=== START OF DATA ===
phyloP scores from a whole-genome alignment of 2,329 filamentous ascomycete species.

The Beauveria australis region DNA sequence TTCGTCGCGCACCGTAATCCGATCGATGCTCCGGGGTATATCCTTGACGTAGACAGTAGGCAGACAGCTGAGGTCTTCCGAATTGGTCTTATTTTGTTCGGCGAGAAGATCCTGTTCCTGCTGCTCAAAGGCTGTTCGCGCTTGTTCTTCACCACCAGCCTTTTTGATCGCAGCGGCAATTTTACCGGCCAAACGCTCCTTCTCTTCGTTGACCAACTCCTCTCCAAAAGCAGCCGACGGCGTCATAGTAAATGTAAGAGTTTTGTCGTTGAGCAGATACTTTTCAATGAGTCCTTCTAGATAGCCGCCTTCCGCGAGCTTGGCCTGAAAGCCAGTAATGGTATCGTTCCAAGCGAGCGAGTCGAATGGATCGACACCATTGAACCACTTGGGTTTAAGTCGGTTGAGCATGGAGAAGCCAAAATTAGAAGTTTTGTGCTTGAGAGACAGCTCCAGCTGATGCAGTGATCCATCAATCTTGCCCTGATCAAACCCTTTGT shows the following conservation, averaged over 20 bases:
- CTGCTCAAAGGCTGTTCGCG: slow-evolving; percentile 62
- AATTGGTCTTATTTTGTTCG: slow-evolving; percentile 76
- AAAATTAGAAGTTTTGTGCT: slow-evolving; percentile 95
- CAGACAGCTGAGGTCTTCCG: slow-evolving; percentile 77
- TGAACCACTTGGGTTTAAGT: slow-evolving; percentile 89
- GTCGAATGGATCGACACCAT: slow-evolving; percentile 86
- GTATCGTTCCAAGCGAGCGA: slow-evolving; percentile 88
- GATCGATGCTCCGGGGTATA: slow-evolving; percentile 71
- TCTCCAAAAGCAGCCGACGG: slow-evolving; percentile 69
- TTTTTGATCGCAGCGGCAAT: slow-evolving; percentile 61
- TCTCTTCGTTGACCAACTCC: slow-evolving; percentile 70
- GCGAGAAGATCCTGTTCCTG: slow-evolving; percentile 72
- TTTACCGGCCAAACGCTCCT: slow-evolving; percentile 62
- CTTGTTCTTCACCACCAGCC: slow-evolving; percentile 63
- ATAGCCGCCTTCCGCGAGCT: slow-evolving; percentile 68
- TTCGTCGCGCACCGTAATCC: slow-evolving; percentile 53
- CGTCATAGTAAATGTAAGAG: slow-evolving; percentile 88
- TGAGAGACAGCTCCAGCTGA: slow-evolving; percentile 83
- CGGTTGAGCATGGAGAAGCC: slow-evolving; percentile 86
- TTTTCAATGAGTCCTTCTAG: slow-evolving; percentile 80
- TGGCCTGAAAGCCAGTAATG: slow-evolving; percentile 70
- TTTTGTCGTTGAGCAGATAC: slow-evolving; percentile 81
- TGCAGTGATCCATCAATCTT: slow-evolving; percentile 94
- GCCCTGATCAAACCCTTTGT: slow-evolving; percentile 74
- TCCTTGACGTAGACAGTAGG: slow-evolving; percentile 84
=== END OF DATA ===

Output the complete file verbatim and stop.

phyloP scores from a whole-genome alignment of 2,329 filamentous ascomycete species.

The Beauveria australis region DNA sequence TTCGTCGCGCACCGTAATCCGATCGATGCTCCGGGGTATATCCTTGACGTAGACAGTAGGCAGACAGCTGAGGTCTTCCGAATTGGTCTTATTTTGTTCGGCGAGAAGATCCTGTTCCTGCTGCTCAAAGGCTGTTCGCGCTTGTTCTTCACCACCAGCCTTTTTGATCGCAGCGGCAATTTTACCGGCCAAACGCTCCTTCTCTTCGTTGACCAACTCCTCTCCAAAAGCAGCCGACGGCGTCATAGTAAATGTAAGAGTTTTGTCGTTGAGCAGATACTTTTCAATGAGTCCTTCTAGATAGCCGCCTTCCGCGAGCTTGGCCTGAAAGCCAGTAATGGTATCGTTCCAAGCGAGCGAGTCGAATGGATCGACACCATTGAACCACTTGGGTTTAAGTCGGTTGAGCATGGAGAAGCCAAAATTAGAAGTTTTGTGCTTGAGAGACAGCTCCAGCTGATGCAGTGATCCATCAATCTTGCCCTGATCAAACCCTTTGT shows the following conservation, averaged over 20 bases:
- CTGCTCAAAGGCTGTTCGCG: slow-evolving; percentile 62
- AATTGGTCTTATTTTGTTCG: slow-evolving; percentile 76
- AAAATTAGAAGTTTTGTGCT: slow-evolving; percentile 95
- CAGACAGCTGAGGTCTTCCG: slow-evolving; percentile 77
- TGAACCACTTGGGTTTAAGT: slow-evolving; percentile 89
- GTCGAATGGATCGACACCAT: slow-evolving; percentile 86
- GTATCGTTCCAAGCGAGCGA: slow-evolving; percentile 88
- GATCGATGCTCCGGGGTATA: slow-evolving; percentile 71
- TCTCCAAAAGCAGCCGACGG: slow-evolving; percentile 69
- TTTTTGATCGCAGCGGCAAT: slow-evolving; percentile 61
- TCTCTTCGTTGACCAACTCC: slow-evolving; percentile 70
- GCGAGAAGATCCTGTTCCTG: slow-evolving; percentile 72
- TTTACCGGCCAAACGCTCCT: slow-evolving; percentile 62
- CTTGTTCTTCACCACCAGCC: slow-evolving; percentile 63
- ATAGCCGCCTTCCGCGAGCT: slow-evolving; percentile 68
- TTCGTCGCGCACCGTAATCC: slow-evolving; percentile 53
- CGTCATAGTAAATGTAAGAG: slow-evolving; percentile 88
- TGAGAGACAGCTCCAGCTGA: slow-evolving; percentile 83
- CGGTTGAGCATGGAGAAGCC: slow-evolving; percentile 86
- TTTTCAATGAGTCCTTCTAG: slow-evolving; percentile 80
- TGGCCTGAAAGCCAGTAATG: slow-evolving; percentile 70
- TTTTGTCGTTGAGCAGATAC: slow-evolving; percentile 81
- TGCAGTGATCCATCAATCTT: slow-evolving; percentile 94
- GCCCTGATCAAACCCTTTGT: slow-evolving; percentile 74
- TCCTTGACGTAGACAGTAGG: slow-evolving; percentile 84